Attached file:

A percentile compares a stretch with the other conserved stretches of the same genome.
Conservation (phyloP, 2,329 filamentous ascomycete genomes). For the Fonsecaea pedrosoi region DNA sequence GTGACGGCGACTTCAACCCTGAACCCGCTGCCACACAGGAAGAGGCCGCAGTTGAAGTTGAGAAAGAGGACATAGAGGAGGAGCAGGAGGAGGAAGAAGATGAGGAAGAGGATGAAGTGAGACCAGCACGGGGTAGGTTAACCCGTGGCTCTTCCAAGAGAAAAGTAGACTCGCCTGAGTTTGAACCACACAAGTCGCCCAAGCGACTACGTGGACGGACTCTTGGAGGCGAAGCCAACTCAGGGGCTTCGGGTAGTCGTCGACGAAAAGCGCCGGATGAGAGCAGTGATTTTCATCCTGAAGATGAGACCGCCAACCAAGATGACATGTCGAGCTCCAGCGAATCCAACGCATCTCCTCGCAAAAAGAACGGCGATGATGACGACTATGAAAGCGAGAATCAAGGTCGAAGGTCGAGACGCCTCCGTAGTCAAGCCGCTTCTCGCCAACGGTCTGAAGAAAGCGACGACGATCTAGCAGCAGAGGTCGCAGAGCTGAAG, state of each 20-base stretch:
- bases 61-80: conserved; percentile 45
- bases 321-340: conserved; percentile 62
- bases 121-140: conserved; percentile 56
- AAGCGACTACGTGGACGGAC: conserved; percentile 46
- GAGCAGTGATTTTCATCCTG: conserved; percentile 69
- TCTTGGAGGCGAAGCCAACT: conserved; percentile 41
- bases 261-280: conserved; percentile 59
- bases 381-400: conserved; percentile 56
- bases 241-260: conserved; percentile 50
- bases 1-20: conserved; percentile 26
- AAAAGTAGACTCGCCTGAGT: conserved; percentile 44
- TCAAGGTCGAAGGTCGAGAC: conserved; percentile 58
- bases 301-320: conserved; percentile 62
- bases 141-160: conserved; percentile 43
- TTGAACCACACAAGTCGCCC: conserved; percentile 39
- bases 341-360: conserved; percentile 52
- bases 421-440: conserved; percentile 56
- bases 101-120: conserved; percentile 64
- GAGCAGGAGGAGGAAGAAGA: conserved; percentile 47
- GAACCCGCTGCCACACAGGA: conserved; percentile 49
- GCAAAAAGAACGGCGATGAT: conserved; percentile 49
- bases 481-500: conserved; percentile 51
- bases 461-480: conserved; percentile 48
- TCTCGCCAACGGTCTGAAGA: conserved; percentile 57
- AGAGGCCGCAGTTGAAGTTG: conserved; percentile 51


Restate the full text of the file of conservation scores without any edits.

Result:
A percentile compares a stretch with the other conserved stretches of the same genome.
Conservation (phyloP, 2,329 filamentous ascomycete genomes). For the Fonsecaea pedrosoi region DNA sequence GTGACGGCGACTTCAACCCTGAACCCGCTGCCACACAGGAAGAGGCCGCAGTTGAAGTTGAGAAAGAGGACATAGAGGAGGAGCAGGAGGAGGAAGAAGATGAGGAAGAGGATGAAGTGAGACCAGCACGGGGTAGGTTAACCCGTGGCTCTTCCAAGAGAAAAGTAGACTCGCCTGAGTTTGAACCACACAAGTCGCCCAAGCGACTACGTGGACGGACTCTTGGAGGCGAAGCCAACTCAGGGGCTTCGGGTAGTCGTCGACGAAAAGCGCCGGATGAGAGCAGTGATTTTCATCCTGAAGATGAGACCGCCAACCAAGATGACATGTCGAGCTCCAGCGAATCCAACGCATCTCCTCGCAAAAAGAACGGCGATGATGACGACTATGAAAGCGAGAATCAAGGTCGAAGGTCGAGACGCCTCCGTAGTCAAGCCGCTTCTCGCCAACGGTCTGAAGAAAGCGACGACGATCTAGCAGCAGAGGTCGCAGAGCTGAAG, state of each 20-base stretch:
- bases 61-80: conserved; percentile 45
- bases 321-340: conserved; percentile 62
- bases 121-140: conserved; percentile 56
- AAGCGACTACGTGGACGGAC: conserved; percentile 46
- GAGCAGTGATTTTCATCCTG: conserved; percentile 69
- TCTTGGAGGCGAAGCCAACT: conserved; percentile 41
- bases 261-280: conserved; percentile 59
- bases 381-400: conserved; percentile 56
- bases 241-260: conserved; percentile 50
- bases 1-20: conserved; percentile 26
- AAAAGTAGACTCGCCTGAGT: conserved; percentile 44
- TCAAGGTCGAAGGTCGAGAC: conserved; percentile 58
- bases 301-320: conserved; percentile 62
- bases 141-160: conserved; percentile 43
- TTGAACCACACAAGTCGCCC: conserved; percentile 39
- bases 341-360: conserved; percentile 52
- bases 421-440: conserved; percentile 56
- bases 101-120: conserved; percentile 64
- GAGCAGGAGGAGGAAGAAGA: conserved; percentile 47
- GAACCCGCTGCCACACAGGA: conserved; percentile 49
- GCAAAAAGAACGGCGATGAT: conserved; percentile 49
- bases 481-500: conserved; percentile 51
- bases 461-480: conserved; percentile 48
- TCTCGCCAACGGTCTGAAGA: conserved; percentile 57
- AGAGGCCGCAGTTGAAGTTG: conserved; percentile 51